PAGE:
Cross-border secondary school students on Wednesday said they are happy yet nervous to be back in Hong Kong for face-to-face classes, after three years of online learning.
Secondary school pupils living across the border are the first batch of students to officially resume in-person learning in the SAR, two days after the full resumption of travel between the two sides.
Like all other students in Hong Kong, they are required to take a daily rapid antigen test before heading to school.
Education secretary Christine Choi said more than 1,000 pupils travelled via the Shenzhen Bay checkpoint in the morning, where 16 designated immigration channels were set up to cater for their needs.
"According to my observations at the immigration checkpoint this morning, the arrangement was very smooth," she said, adding that she’s confident primary and kindergarten students can return as scheduled later this month.
"We are confident that on February 22, we can [have] all cross-border students come back to Hong Kong… [For] the cross-border buses, we have different departments working together, and the arrangement so far is very smooth."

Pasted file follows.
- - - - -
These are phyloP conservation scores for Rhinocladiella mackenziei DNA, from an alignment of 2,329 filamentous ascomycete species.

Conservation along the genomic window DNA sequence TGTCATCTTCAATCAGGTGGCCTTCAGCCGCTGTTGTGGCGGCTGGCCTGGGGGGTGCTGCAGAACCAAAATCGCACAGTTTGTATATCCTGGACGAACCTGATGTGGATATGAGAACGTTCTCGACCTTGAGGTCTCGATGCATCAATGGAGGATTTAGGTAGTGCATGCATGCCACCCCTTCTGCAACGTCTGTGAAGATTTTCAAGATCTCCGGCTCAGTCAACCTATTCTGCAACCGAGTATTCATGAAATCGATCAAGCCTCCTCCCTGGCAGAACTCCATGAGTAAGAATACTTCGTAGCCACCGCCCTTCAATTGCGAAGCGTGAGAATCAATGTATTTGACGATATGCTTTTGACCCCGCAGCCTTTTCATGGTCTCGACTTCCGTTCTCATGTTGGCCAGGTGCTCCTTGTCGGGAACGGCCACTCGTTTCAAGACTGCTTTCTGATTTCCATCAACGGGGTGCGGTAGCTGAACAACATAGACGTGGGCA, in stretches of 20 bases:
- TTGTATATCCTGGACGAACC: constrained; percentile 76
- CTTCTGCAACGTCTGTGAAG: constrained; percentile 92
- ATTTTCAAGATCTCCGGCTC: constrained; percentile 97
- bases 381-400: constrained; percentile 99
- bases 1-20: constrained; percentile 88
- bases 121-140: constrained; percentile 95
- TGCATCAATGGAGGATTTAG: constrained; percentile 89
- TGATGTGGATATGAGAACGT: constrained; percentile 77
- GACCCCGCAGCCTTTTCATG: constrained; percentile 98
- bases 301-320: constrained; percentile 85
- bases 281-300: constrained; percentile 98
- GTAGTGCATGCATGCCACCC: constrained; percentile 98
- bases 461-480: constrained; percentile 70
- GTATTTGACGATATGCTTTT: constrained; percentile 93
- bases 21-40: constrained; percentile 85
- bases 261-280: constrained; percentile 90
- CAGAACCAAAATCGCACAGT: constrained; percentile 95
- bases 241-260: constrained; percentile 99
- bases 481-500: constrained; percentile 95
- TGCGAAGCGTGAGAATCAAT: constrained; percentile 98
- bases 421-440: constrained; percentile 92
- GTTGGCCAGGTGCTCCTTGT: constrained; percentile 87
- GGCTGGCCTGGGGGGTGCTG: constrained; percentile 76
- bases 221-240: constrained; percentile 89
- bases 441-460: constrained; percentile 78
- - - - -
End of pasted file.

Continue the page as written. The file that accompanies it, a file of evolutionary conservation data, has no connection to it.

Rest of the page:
A secondary three student, surnamed Choi, told RTHK that this is the first time he set foot in his school in Tung Chung since starting his secondary school life.
"I used to talk to my classmates by text. I thought the classmate next to me was very introverted, but it turned out we have a lot to talk about," he said.
Another form five student from a Tin Shui Wai school, Manson, said he is happy but nervous to be back.
"I'm worried that I won't be able to catch up academically, or I cannot answer teachers' questions," he said. "I need some more time to get used to communicating with my classmates."
Fong Iek-leong, chairman of the North District Secondary School Headmasters Conference, meanwhile, said some cross-border students who earlier opted to continue their studies on the mainland are now planning to return to Hong Kong schools.